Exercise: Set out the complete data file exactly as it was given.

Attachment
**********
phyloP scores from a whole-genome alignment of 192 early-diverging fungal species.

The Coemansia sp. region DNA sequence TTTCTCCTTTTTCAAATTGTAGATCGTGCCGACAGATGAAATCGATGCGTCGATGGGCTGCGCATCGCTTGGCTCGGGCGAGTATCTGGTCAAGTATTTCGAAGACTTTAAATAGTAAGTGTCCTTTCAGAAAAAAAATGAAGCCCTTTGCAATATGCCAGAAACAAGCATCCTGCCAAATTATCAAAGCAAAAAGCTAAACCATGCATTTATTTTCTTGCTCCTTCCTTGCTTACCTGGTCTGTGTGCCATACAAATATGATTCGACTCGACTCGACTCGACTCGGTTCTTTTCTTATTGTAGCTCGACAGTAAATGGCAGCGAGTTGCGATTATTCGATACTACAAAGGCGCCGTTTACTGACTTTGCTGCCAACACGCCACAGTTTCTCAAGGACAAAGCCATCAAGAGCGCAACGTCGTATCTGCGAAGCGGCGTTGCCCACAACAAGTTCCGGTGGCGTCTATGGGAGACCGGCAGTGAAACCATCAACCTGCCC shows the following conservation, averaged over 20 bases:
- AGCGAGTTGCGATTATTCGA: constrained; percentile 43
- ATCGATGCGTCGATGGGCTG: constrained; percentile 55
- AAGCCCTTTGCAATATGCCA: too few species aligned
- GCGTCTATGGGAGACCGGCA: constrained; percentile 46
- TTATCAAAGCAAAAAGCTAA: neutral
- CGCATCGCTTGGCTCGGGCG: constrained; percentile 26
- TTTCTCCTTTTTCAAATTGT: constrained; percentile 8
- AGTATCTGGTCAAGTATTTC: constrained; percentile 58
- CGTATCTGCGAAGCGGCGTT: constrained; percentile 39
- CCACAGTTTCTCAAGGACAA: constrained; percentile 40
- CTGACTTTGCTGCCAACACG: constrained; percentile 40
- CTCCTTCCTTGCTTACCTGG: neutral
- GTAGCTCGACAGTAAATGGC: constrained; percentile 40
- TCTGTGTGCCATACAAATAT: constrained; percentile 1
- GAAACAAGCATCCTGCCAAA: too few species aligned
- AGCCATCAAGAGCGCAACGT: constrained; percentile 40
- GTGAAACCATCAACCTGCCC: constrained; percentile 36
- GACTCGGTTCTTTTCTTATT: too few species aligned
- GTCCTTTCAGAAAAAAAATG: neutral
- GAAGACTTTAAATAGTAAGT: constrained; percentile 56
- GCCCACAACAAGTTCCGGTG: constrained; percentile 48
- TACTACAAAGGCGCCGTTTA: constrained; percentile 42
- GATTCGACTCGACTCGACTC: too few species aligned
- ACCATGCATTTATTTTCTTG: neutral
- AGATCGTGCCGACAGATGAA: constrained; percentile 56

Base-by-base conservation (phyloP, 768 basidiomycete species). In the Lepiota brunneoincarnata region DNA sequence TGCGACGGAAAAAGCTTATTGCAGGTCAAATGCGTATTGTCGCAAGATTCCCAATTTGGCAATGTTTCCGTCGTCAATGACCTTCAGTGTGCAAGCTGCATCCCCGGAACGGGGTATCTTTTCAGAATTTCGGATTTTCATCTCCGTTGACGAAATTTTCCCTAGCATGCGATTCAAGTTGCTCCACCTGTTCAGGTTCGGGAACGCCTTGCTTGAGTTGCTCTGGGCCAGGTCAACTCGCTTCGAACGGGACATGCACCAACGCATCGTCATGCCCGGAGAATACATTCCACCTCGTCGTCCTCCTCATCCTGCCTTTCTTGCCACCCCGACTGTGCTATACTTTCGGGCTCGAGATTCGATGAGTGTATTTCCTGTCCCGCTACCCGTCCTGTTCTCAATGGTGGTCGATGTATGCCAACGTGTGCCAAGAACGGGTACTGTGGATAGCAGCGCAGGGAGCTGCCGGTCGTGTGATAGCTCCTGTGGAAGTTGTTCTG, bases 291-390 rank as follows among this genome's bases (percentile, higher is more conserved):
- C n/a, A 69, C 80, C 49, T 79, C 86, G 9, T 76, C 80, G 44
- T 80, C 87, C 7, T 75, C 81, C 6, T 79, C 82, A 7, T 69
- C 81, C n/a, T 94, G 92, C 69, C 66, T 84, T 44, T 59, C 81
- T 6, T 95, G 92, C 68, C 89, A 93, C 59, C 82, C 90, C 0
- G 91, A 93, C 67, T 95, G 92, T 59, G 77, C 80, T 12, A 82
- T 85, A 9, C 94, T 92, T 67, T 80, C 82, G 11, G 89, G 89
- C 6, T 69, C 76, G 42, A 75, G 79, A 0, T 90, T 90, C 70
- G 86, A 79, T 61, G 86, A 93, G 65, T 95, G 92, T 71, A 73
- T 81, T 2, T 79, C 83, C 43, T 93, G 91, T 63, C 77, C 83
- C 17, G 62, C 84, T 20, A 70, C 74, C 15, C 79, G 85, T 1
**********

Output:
phyloP scores from a whole-genome alignment of 192 early-diverging fungal species.

The Coemansia sp. region DNA sequence TTTCTCCTTTTTCAAATTGTAGATCGTGCCGACAGATGAAATCGATGCGTCGATGGGCTGCGCATCGCTTGGCTCGGGCGAGTATCTGGTCAAGTATTTCGAAGACTTTAAATAGTAAGTGTCCTTTCAGAAAAAAAATGAAGCCCTTTGCAATATGCCAGAAACAAGCATCCTGCCAAATTATCAAAGCAAAAAGCTAAACCATGCATTTATTTTCTTGCTCCTTCCTTGCTTACCTGGTCTGTGTGCCATACAAATATGATTCGACTCGACTCGACTCGACTCGGTTCTTTTCTTATTGTAGCTCGACAGTAAATGGCAGCGAGTTGCGATTATTCGATACTACAAAGGCGCCGTTTACTGACTTTGCTGCCAACACGCCACAGTTTCTCAAGGACAAAGCCATCAAGAGCGCAACGTCGTATCTGCGAAGCGGCGTTGCCCACAACAAGTTCCGGTGGCGTCTATGGGAGACCGGCAGTGAAACCATCAACCTGCCC shows the following conservation, averaged over 20 bases:
- AGCGAGTTGCGATTATTCGA: constrained; percentile 43
- ATCGATGCGTCGATGGGCTG: constrained; percentile 55
- AAGCCCTTTGCAATATGCCA: too few species aligned
- GCGTCTATGGGAGACCGGCA: constrained; percentile 46
- TTATCAAAGCAAAAAGCTAA: neutral
- CGCATCGCTTGGCTCGGGCG: constrained; percentile 26
- TTTCTCCTTTTTCAAATTGT: constrained; percentile 8
- AGTATCTGGTCAAGTATTTC: constrained; percentile 58
- CGTATCTGCGAAGCGGCGTT: constrained; percentile 39
- CCACAGTTTCTCAAGGACAA: constrained; percentile 40
- CTGACTTTGCTGCCAACACG: constrained; percentile 40
- CTCCTTCCTTGCTTACCTGG: neutral
- GTAGCTCGACAGTAAATGGC: constrained; percentile 40
- TCTGTGTGCCATACAAATAT: constrained; percentile 1
- GAAACAAGCATCCTGCCAAA: too few species aligned
- AGCCATCAAGAGCGCAACGT: constrained; percentile 40
- GTGAAACCATCAACCTGCCC: constrained; percentile 36
- GACTCGGTTCTTTTCTTATT: too few species aligned
- GTCCTTTCAGAAAAAAAATG: neutral
- GAAGACTTTAAATAGTAAGT: constrained; percentile 56
- GCCCACAACAAGTTCCGGTG: constrained; percentile 48
- TACTACAAAGGCGCCGTTTA: constrained; percentile 42
- GATTCGACTCGACTCGACTC: too few species aligned
- ACCATGCATTTATTTTCTTG: neutral
- AGATCGTGCCGACAGATGAA: constrained; percentile 56

Base-by-base conservation (phyloP, 768 basidiomycete species). In the Lepiota brunneoincarnata region DNA sequence TGCGACGGAAAAAGCTTATTGCAGGTCAAATGCGTATTGTCGCAAGATTCCCAATTTGGCAATGTTTCCGTCGTCAATGACCTTCAGTGTGCAAGCTGCATCCCCGGAACGGGGTATCTTTTCAGAATTTCGGATTTTCATCTCCGTTGACGAAATTTTCCCTAGCATGCGATTCAAGTTGCTCCACCTGTTCAGGTTCGGGAACGCCTTGCTTGAGTTGCTCTGGGCCAGGTCAACTCGCTTCGAACGGGACATGCACCAACGCATCGTCATGCCCGGAGAATACATTCCACCTCGTCGTCCTCCTCATCCTGCCTTTCTTGCCACCCCGACTGTGCTATACTTTCGGGCTCGAGATTCGATGAGTGTATTTCCTGTCCCGCTACCCGTCCTGTTCTCAATGGTGGTCGATGTATGCCAACGTGTGCCAAGAACGGGTACTGTGGATAGCAGCGCAGGGAGCTGCCGGTCGTGTGATAGCTCCTGTGGAAGTTGTTCTG, bases 291-390 rank as follows among this genome's bases (percentile, higher is more conserved):
- C n/a, A 69, C 80, C 49, T 79, C 86, G 9, T 76, C 80, G 44
- T 80, C 87, C 7, T 75, C 81, C 6, T 79, C 82, A 7, T 69
- C 81, C n/a, T 94, G 92, C 69, C 66, T 84, T 44, T 59, C 81
- T 6, T 95, G 92, C 68, C 89, A 93, C 59, C 82, C 90, C 0
- G 91, A 93, C 67, T 95, G 92, T 59, G 77, C 80, T 12, A 82
- T 85, A 9, C 94, T 92, T 67, T 80, C 82, G 11, G 89, G 89
- C 6, T 69, C 76, G 42, A 75, G 79, A 0, T 90, T 90, C 70
- G 86, A 79, T 61, G 86, A 93, G 65, T 95, G 92, T 71, A 73
- T 81, T 2, T 79, C 83, C 43, T 93, G 91, T 63, C 77, C 83
- C 17, G 62, C 84, T 20, A 70, C 74, C 15, C 79, G 85, T 1